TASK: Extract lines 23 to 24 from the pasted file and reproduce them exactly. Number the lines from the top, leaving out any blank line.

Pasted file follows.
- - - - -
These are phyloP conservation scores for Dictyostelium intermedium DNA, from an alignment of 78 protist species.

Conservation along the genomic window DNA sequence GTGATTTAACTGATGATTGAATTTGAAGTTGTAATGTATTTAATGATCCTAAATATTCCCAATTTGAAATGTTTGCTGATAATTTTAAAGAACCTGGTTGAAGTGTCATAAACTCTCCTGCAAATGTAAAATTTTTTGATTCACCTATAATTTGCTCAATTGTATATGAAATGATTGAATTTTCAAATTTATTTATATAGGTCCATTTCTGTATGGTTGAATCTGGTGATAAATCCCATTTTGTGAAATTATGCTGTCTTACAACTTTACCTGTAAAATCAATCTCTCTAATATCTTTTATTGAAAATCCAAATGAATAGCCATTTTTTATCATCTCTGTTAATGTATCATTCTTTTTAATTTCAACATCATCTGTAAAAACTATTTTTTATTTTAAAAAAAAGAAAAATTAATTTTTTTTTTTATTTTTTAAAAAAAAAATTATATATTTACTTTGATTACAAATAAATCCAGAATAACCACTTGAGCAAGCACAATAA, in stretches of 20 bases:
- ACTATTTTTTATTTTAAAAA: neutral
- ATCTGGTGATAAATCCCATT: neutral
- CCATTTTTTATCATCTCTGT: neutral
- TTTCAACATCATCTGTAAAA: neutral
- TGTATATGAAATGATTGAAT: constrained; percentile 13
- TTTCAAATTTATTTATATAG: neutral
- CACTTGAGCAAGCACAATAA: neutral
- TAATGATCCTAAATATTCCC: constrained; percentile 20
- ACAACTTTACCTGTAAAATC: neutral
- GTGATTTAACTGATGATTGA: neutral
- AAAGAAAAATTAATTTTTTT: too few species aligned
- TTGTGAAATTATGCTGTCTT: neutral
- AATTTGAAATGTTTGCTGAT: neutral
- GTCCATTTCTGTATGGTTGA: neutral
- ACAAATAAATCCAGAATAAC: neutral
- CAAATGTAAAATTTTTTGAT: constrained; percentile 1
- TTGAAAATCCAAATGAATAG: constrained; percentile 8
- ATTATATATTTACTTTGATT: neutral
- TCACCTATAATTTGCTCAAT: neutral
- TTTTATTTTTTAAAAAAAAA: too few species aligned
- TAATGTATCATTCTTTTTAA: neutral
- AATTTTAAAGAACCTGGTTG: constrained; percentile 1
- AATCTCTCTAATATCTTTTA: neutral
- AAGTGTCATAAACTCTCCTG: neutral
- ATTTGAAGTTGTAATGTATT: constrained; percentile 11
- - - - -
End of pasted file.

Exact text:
- TAATGTATCATTCTTTTTAA: neutral
- AATTTTAAAGAACCTGGTTG: constrained; percentile 1